With the evolution of integrated project delivery, the AIA continues to lead the discussion of design, development, and construction. Integrated project delivery is broadcast as “a tool to assist owners, designers and builders to move toward integrated models and improved design, construction and operations processes.” Is there real meaning to those words?
As an allied member of AIA and a project manager with a large general contracting company, I value my membership in the AIA. Since joining the AIA, I have routinely attended the national conventions, subscribed to the knowledge communities, and purchased contract document licenses. In addition, I have advocated for other construction managers to join the AIA.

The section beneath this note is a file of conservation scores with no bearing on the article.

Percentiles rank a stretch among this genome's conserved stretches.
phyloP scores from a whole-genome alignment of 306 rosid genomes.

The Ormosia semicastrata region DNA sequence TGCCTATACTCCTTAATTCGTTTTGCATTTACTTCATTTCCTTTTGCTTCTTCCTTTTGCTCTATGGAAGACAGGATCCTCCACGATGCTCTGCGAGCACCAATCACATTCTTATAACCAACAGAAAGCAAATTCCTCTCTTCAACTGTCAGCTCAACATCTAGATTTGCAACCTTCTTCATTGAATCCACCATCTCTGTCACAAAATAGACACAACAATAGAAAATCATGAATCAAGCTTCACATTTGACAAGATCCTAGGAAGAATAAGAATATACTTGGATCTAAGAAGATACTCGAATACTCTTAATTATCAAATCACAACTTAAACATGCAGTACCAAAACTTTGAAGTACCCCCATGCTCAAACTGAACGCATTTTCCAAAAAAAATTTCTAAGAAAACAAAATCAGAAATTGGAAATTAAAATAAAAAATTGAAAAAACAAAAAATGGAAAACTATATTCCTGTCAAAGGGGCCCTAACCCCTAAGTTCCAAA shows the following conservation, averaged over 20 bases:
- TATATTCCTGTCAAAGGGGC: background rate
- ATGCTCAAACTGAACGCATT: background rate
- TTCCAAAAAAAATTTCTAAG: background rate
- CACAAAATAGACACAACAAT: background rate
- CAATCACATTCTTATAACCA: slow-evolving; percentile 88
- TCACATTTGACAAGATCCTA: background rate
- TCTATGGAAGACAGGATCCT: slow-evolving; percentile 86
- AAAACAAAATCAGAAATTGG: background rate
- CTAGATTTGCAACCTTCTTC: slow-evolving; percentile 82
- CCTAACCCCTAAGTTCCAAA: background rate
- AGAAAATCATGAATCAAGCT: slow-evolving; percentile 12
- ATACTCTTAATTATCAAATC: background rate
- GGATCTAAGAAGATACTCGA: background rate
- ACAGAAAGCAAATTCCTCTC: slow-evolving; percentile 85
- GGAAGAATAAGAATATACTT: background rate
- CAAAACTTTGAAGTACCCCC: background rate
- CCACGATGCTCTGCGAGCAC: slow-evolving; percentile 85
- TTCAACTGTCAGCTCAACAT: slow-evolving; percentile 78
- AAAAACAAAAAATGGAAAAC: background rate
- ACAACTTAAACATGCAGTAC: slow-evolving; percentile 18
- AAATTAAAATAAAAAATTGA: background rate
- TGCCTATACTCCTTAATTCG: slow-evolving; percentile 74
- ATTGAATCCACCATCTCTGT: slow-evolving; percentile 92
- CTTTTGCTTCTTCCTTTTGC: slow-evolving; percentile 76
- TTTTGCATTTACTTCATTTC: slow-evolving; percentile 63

At the same time, the AIA is reluctant to embrace the voice of the allied members, many of us from varied industries. While other trade groups such as the ULI and AGC address issues in the building industry, there is rare opportunity for a meaningful and frank dialogue between architect and contractor. Which leads to these questions:
Should the AIA provide a forum for a dialogue with its allied members or provide a platform for contributions by the allied members?
With integrated delivery, should the AIA expand its traditional role of core issues related primarily to architecture and design?
Should an allied member of the construction industry be nominated or elected to serve in a position of influence at the AIA?